Pope may change conclave rules before leaving: Vatican

VATICAN CITY Wed Feb 20, 2013 8:16pm IST

Catholic worshipers hold a decorated picture of the late pope John Paul II as they take part in a night pilgrimage of around 25 km (16 miles) from Blonie to Niepokalanow monastery which is held every month in Blonie, near Warsaw October 13, 2012. REUTERS/Kacper Pempel

Catholic worshipers hold a decorated picture of the late pope John Paul II as they take part in a night pilgrimage of around 25 km (16 miles) from Blonie to Niepokalanow monastery which is held every month in Blonie, near Warsaw October 13, 2012.

Credit: Reuters/Kacper Pempel

VATICAN CITY (Reuters) - Pope Benedict may change Church rules governing the conclave where cardinals from around the world will meet next month to secretly elect his successor, the Vatican said on Wednesday.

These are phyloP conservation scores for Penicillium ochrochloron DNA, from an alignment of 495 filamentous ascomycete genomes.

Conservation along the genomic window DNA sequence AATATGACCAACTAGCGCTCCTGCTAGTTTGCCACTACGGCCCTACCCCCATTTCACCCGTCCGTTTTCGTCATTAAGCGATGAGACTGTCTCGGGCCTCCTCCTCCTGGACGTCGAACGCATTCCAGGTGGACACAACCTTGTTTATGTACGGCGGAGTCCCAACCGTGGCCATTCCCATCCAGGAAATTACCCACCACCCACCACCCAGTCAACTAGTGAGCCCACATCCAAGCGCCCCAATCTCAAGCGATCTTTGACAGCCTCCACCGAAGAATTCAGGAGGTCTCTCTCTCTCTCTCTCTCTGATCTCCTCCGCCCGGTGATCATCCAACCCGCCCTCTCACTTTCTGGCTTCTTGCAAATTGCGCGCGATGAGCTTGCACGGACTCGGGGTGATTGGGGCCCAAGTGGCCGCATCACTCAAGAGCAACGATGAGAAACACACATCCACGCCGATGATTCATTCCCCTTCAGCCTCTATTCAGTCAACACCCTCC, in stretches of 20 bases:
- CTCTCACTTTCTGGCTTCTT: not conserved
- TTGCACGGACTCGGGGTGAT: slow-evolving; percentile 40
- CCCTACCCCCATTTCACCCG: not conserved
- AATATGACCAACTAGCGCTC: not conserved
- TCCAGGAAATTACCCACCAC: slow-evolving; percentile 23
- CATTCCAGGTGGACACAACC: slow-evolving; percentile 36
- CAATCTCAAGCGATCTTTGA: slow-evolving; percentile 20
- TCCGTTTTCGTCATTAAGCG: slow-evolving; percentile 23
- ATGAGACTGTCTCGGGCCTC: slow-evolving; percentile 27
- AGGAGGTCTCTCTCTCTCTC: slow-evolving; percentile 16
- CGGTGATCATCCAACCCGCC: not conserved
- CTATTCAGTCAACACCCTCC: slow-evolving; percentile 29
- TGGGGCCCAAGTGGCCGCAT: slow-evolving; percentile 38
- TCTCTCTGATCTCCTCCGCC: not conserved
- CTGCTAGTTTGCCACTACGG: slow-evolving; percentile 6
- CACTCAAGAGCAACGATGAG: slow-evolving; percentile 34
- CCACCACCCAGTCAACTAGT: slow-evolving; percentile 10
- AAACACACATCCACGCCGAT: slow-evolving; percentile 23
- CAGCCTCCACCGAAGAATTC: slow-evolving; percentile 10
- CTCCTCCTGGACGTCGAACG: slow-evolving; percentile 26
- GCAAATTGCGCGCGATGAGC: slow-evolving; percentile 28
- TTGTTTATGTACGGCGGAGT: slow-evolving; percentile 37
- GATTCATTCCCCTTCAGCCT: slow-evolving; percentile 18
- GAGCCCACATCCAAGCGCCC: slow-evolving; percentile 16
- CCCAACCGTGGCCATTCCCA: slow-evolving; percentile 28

Benedict was studying the possibility of making changes to two laws established by his predecessor Pope John Paul before he abdicates on February 28, a spokesman said.

The changes may affect the timing of the start of the conclave.

Spokesman Father Federico Lombardi said Benedict was considering making changes that would "harmonise" two documents approved by his predecessor.

One governs the period while the papacy is vacant, known as the "Sede Vacante," and another is more specific about the running of the conclave after it begins.

A 1996 apostolic constitution by Pope John Paul, called "Universi Dominici Gregis," stipulates that a conclave must start between 15 and 20 days after the papacy becomes vacant, meaning it cannot begin before March 15 under the current rules.

Some cardinals believe a conclave should start sooner in order to reduce the time in which the Roman Catholic Church will be without a leader.

Cardinals around the world have already begun informal consultations by phone and email to construct a profile of the man they think would be best suited to lead the Church in a period of continuing crisis.

Some 117 cardinals under the age of 80 will be eligible to enter the conclave, which is held in the Sistine Chapel. (Reporting By Philip Pullella and Naomi O'Leary)

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